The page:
Sep 03, 2012 UT: Photometry of AO Psc

Michael Richmond
Sep 03, 2012

On the night of Sep 02/03, 2012, I observed the cataclysmic variable star: AO Psc.

The setup was:

Notes from the night

This is a chart of the field of AO Psc, based on a 45-second unfiltered exposure taken on Sep 02/03, 2012. The field of view is about 14 by 10 arcminutes.

The AAVSO provides magnitudes for a number of stars close to the variable star -- see their web site's Variable Star Plotter (VSP). I'll use the star marked "A" above to set the instrumental magnitude scale to be approximately equal to "V" (no color corrections). According to Jim Jones, the AAVSO's APASS catalog measures

Label   USNO B1.0           RA            Dec      AAVSO      B       V
  A    0868-0653598   22:55:49.2   -03:09:54       138     14.631  13.830 

I measured instrumental magnitudes for stars in each individual image using simple aperture photometry with a radius of 3.0 pixels = 5.6 arcseconds and sky defined by an annulus around each star. Following the procedures outlined by Kent Honeycutt's article on inhomogeneous ensemble photometry, I used all stars available in each image to define a reference frame, and measured each star against this frame.

The difference between the mean instrumental magnitude of star A and the AAVSO V-band measurement was used to shift the instrumental magnitude scale to an approximation of the V-band scale.

The night was a decent one, as this graph of the image-to-image zeropoint offset show. A clear night should show a nearly horizontal line, and clouds appear as increases in the value of the zeropoint. The small jumps are due to trailing in a few exposures.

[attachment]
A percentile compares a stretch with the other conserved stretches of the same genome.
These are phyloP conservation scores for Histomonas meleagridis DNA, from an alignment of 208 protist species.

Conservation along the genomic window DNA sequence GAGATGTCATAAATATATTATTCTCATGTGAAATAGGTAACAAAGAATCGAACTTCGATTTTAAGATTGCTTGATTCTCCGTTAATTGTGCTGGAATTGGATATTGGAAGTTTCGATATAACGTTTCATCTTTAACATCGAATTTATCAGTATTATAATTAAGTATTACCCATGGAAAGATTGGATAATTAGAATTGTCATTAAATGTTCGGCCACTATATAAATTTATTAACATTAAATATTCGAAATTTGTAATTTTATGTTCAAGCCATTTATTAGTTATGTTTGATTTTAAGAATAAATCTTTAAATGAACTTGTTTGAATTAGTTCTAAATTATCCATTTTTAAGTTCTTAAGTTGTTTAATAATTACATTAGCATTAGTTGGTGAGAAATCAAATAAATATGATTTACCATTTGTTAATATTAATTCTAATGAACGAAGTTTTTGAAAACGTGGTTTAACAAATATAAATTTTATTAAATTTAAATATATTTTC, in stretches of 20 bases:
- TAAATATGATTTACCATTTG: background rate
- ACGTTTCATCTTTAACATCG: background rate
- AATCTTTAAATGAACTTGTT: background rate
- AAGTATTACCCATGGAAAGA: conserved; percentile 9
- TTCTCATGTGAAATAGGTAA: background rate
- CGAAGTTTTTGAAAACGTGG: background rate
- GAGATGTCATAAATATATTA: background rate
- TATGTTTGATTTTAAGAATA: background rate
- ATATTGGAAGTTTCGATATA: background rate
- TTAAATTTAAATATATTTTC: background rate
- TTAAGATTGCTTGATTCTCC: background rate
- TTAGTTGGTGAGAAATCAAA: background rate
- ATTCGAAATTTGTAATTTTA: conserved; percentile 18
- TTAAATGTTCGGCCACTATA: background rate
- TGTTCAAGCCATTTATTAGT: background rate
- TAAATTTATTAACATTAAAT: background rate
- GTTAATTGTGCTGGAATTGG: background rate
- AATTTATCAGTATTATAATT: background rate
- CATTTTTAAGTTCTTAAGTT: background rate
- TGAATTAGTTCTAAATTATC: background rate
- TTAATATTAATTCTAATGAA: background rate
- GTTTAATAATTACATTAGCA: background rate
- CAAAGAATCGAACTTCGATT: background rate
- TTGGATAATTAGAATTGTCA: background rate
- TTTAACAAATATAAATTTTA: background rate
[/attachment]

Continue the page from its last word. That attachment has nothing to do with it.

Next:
The scatter as a function of instrumental magnitude shows that the brightest unsaturated constant star ("A") had a scatter of roughly 0.007 mag, while the target -- at instrumental mag 0.0 -- varied quite a lot.

Here are light curves of the target star (green crosses) and some of the other stars in the field.

Below is a closeup of the variable and one comparison star.

The target AO Psc does not complete one full cycle of 3.6 hours = 0.15 days during our measurements.

I have created a list of all measurements in ASCII format. The sample below shows only the first few lines of measurements -- the full set can be retrieved using the link below. I also submitted the data to the AAVSO using their WebObs tool, in a second format.

# Measurements of AO_Psc made at RIT Obs, Sep 3, 2012 UT, 
#    in good conditions, 
#    by Michael Richmond, using 12-inch Meade and SBIG ST-8E CCD. 
# Exposures 45 seconds long, no filter. 
# Tabulated times are midexposure (FITS header time - half exposure length) 
#    and accurate only to +/- 1 second (??). 
# 'mag' is a differential magnitude based on ensemble photometry 
#    using a circular aperture of radius 5.6 arcseconds. 
#    which has been shifted so USNO B1.0 0868-0653598 has mag=13.830 
#    which is its V-band magnitude according to APASS via Jim Jones. 
# UT_day             JD            HJD        mag    uncert
Sep03.11962     2456173.61962  2456173.62543  13.502  0.011 
Sep03.12034     2456173.62034  2456173.62615  13.457  0.009 
Sep03.12105     2456173.62105  2456173.62686  13.495  0.010 

I have sent this data to the Center for Backyard Astrophysics and VSNet via E-mail.

Last modified 09/03/2012 by MWR.